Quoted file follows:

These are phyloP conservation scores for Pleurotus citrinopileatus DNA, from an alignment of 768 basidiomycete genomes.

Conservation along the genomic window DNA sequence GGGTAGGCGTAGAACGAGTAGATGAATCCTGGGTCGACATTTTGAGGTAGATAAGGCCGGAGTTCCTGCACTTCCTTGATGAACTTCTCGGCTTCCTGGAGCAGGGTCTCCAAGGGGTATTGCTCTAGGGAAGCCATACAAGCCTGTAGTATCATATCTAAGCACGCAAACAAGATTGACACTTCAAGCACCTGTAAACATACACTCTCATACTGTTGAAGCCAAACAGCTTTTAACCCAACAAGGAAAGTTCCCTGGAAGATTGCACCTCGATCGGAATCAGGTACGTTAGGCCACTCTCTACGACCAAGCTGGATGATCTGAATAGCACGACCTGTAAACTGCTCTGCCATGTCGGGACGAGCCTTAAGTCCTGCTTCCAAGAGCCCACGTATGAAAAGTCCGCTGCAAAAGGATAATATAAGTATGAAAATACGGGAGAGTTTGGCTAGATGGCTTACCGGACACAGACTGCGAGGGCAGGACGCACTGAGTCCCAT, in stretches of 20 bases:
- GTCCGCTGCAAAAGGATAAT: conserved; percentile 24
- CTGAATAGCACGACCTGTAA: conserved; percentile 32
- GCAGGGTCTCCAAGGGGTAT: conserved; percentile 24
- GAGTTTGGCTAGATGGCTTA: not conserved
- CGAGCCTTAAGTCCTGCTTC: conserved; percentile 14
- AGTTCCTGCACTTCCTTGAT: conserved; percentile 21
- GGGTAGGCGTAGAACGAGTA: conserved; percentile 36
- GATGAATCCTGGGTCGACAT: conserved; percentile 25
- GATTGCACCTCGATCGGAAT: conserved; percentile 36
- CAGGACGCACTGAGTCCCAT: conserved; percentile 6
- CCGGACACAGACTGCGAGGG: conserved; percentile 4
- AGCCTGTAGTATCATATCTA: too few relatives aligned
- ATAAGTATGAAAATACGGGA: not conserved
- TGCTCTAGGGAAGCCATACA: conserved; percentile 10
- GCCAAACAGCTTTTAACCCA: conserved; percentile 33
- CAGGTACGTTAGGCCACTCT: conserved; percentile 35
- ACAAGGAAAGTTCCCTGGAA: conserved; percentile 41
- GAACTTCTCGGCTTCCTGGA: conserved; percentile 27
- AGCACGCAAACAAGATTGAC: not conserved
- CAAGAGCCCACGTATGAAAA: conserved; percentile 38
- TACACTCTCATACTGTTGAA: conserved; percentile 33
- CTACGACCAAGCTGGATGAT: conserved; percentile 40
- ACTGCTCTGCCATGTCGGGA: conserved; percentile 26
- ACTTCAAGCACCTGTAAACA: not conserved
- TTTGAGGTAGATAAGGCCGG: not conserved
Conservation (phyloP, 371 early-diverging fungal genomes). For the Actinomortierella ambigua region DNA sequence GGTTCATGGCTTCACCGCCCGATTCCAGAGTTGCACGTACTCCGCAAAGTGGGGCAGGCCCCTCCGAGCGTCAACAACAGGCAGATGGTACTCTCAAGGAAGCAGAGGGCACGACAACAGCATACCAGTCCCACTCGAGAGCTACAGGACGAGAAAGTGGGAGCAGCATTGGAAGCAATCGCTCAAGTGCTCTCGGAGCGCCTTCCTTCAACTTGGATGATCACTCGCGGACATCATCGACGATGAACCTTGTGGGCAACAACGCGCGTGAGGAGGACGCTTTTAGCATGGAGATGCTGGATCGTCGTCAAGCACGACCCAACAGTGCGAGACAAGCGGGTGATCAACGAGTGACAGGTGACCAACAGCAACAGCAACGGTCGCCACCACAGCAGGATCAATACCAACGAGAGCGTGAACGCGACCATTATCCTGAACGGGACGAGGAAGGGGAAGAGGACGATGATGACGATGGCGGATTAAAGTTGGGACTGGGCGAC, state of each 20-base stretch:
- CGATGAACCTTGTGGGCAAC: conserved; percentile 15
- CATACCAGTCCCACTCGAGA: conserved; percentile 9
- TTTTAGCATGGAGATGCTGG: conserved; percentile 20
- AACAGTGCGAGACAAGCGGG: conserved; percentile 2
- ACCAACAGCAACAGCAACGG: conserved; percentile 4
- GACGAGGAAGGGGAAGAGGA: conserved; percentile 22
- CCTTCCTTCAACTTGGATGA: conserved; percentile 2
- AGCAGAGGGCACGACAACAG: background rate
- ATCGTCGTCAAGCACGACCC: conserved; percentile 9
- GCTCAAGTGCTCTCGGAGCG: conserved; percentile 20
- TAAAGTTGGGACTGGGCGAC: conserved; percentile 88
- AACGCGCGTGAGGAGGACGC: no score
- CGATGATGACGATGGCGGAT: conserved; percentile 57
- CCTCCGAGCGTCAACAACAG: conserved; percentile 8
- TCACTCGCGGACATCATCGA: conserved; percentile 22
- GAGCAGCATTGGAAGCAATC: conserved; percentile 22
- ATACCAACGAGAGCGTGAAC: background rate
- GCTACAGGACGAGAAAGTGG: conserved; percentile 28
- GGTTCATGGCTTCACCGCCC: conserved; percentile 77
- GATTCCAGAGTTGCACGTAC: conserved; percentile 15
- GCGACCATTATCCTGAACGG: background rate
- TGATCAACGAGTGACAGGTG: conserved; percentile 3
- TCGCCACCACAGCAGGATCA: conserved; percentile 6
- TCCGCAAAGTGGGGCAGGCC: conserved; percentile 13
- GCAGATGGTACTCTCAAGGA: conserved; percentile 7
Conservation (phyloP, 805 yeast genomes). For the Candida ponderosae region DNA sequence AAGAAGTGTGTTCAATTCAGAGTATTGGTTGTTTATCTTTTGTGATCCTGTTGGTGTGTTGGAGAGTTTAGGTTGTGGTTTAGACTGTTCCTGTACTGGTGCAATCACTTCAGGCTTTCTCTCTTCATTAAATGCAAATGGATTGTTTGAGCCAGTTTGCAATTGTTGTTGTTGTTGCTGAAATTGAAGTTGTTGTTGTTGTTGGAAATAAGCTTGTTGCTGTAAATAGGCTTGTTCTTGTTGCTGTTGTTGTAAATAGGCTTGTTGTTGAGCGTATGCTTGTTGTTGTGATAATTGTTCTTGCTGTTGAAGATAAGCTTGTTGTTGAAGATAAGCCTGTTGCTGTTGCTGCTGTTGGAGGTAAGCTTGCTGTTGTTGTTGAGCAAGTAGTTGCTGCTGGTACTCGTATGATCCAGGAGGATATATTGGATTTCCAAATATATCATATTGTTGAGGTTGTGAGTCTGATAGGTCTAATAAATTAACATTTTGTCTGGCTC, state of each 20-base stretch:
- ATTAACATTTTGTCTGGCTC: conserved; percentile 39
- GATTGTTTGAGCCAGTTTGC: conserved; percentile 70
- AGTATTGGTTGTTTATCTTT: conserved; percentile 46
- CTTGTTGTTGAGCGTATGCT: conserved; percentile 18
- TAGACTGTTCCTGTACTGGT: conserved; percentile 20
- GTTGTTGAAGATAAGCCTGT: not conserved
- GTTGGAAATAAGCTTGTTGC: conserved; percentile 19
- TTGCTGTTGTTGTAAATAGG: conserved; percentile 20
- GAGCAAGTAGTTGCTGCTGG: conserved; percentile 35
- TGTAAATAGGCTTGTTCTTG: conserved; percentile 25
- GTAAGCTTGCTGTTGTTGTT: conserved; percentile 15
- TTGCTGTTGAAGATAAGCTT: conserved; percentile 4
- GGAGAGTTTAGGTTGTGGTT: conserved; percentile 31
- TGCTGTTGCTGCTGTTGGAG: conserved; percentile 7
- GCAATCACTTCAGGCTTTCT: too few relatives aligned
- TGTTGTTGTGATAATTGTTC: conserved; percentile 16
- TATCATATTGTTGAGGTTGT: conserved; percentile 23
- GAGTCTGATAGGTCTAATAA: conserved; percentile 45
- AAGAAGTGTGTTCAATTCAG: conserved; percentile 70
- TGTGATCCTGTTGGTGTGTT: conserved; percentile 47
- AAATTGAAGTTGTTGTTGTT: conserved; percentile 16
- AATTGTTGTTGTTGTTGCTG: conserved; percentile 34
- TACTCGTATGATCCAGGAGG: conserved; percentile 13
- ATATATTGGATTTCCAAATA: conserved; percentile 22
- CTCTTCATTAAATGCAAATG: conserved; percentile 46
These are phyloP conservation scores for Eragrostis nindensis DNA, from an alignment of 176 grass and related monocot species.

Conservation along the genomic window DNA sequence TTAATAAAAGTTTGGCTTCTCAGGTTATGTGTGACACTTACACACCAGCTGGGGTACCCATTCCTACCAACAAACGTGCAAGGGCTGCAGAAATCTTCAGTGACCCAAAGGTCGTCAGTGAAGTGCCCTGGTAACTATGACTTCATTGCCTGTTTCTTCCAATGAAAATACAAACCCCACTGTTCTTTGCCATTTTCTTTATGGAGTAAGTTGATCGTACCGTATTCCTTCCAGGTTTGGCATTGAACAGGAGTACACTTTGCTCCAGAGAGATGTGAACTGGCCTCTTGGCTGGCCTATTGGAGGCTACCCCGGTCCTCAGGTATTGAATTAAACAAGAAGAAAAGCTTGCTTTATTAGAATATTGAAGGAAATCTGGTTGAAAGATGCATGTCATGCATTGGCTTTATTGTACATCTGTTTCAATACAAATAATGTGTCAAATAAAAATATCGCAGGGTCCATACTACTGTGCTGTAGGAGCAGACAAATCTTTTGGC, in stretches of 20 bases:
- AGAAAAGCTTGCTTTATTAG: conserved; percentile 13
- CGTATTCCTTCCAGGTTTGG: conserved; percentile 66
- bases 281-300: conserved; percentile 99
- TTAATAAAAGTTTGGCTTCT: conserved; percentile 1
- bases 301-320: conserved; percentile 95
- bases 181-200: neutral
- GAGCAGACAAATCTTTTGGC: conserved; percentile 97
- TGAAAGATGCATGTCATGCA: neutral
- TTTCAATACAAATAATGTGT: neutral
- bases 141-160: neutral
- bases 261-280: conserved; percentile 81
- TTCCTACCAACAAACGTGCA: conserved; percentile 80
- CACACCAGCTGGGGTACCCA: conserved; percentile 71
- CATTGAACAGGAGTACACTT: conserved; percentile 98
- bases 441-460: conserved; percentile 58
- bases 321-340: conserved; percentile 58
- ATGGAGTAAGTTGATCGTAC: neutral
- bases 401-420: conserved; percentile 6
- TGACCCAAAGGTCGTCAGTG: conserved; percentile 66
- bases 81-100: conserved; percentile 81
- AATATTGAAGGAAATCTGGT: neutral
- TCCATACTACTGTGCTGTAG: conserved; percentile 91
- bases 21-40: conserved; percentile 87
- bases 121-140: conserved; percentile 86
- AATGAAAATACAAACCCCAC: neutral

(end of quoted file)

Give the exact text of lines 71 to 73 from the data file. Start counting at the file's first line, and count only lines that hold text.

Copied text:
- TATCATATTGTTGAGGTTGT: conserved; percentile 23
- GAGTCTGATAGGTCTAATAA: conserved; percentile 45
- AAGAAGTGTGTTCAATTCAG: conserved; percentile 70